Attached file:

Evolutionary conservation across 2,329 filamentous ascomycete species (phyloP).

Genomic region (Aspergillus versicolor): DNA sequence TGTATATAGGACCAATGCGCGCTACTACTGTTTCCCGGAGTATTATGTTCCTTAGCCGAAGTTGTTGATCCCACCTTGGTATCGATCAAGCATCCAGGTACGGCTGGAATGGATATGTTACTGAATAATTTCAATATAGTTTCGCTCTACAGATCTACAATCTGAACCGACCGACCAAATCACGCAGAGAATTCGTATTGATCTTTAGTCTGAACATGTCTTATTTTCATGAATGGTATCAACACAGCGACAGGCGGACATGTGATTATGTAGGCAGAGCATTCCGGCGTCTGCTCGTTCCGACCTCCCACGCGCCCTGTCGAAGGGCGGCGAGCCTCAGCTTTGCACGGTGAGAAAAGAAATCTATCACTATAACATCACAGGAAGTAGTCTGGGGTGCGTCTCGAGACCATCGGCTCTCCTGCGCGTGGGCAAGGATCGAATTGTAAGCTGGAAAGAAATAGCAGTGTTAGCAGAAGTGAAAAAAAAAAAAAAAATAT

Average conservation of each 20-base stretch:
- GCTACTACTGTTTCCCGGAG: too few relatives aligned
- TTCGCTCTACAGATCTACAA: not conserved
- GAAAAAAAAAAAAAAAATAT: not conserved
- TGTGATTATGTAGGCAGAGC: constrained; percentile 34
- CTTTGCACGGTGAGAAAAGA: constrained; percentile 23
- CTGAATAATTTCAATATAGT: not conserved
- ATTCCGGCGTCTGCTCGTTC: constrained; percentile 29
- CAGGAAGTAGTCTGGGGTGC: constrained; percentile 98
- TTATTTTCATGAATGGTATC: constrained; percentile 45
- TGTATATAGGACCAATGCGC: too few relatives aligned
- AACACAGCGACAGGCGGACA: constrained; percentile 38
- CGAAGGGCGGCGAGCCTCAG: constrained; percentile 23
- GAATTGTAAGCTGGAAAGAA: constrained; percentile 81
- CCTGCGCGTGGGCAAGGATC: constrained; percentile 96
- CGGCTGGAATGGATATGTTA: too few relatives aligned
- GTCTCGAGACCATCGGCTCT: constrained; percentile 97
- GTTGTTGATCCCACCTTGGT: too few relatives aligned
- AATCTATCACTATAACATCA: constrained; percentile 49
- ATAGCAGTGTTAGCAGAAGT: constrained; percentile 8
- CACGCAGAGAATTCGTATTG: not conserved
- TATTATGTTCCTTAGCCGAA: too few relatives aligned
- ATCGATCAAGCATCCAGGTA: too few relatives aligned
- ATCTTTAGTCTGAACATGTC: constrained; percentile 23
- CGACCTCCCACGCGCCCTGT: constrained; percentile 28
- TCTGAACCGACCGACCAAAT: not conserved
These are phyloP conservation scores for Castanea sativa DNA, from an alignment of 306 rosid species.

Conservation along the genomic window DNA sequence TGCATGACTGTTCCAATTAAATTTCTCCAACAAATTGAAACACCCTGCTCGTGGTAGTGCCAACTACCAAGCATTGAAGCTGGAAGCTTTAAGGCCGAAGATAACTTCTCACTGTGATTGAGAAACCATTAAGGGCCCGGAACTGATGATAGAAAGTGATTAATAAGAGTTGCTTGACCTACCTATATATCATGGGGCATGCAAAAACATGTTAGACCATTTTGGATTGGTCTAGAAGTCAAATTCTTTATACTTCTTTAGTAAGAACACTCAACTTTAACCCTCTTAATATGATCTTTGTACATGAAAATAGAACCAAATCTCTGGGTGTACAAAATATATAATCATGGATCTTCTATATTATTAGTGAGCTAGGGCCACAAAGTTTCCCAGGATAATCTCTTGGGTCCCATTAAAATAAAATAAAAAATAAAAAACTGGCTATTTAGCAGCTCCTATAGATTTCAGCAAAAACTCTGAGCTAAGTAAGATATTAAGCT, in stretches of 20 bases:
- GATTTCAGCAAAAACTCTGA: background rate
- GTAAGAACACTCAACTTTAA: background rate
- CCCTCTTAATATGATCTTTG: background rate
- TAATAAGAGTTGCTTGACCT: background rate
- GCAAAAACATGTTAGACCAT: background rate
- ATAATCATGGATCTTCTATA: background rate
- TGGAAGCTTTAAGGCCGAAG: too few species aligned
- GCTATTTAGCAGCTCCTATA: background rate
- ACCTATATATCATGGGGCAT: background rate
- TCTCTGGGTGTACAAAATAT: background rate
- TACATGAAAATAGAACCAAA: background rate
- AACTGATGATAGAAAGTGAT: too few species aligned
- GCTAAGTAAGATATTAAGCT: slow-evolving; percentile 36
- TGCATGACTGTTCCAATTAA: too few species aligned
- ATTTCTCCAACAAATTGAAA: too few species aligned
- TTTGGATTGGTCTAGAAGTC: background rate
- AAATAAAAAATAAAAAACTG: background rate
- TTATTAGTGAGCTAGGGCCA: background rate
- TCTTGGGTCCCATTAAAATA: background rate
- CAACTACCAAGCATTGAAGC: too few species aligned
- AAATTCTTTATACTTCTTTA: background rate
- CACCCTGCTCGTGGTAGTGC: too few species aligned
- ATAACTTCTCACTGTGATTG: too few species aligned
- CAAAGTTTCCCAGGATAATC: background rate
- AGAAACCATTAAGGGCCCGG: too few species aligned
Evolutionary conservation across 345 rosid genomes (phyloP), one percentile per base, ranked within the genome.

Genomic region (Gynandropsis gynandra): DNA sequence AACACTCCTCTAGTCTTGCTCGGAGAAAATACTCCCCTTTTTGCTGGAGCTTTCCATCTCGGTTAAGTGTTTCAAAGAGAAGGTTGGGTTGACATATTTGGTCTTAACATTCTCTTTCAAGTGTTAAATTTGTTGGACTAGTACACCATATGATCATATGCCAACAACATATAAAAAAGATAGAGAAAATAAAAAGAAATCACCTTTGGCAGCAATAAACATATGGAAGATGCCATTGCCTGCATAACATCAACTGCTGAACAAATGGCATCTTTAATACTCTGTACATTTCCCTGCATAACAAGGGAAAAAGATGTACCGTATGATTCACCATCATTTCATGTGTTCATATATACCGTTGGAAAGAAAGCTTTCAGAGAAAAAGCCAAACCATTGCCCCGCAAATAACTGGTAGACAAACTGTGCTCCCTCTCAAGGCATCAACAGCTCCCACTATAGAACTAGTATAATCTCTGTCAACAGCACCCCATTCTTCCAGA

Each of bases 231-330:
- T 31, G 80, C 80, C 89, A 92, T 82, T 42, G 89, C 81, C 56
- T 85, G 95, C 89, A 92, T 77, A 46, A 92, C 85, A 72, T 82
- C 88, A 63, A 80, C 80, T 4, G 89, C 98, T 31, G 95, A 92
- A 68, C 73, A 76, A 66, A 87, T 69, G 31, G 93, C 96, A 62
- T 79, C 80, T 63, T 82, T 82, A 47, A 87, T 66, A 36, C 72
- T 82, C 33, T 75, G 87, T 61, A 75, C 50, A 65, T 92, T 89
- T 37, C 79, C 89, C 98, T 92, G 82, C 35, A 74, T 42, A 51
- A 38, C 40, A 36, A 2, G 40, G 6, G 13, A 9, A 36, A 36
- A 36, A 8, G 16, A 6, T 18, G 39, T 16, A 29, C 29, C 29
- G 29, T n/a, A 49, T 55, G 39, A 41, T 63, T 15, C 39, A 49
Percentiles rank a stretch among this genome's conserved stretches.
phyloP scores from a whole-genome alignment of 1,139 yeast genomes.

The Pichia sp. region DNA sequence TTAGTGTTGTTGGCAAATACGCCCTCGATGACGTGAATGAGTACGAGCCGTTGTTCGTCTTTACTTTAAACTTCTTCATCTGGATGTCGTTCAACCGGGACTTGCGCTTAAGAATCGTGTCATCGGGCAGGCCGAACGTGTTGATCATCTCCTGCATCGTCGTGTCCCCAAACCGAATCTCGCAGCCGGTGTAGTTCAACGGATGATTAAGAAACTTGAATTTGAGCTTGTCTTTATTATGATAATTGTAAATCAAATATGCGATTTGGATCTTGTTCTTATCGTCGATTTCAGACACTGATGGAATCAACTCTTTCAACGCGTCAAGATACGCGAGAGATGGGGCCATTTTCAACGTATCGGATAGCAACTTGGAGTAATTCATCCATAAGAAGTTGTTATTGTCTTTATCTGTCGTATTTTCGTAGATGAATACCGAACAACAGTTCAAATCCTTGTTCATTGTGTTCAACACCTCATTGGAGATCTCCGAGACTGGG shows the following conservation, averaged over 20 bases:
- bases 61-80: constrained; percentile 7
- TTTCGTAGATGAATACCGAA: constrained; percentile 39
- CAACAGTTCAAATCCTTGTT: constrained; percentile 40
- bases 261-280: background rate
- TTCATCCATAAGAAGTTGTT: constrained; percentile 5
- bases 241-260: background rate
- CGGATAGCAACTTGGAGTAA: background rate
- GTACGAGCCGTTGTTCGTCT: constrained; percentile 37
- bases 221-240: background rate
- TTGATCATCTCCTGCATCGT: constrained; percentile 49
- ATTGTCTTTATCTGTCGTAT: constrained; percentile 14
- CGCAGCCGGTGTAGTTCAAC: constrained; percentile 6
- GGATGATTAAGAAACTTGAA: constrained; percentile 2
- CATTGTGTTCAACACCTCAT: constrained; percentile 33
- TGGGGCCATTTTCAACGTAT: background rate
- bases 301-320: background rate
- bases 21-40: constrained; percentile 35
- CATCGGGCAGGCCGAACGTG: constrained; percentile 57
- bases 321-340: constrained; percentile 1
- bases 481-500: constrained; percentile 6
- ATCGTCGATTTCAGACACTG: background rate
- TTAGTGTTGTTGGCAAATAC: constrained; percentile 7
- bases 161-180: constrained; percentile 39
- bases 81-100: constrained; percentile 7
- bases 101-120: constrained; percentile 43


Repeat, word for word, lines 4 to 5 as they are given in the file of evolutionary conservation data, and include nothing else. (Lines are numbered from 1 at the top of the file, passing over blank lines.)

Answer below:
- GCTACTACTGTTTCCCGGAG: too few relatives aligned
- TTCGCTCTACAGATCTACAA: not conserved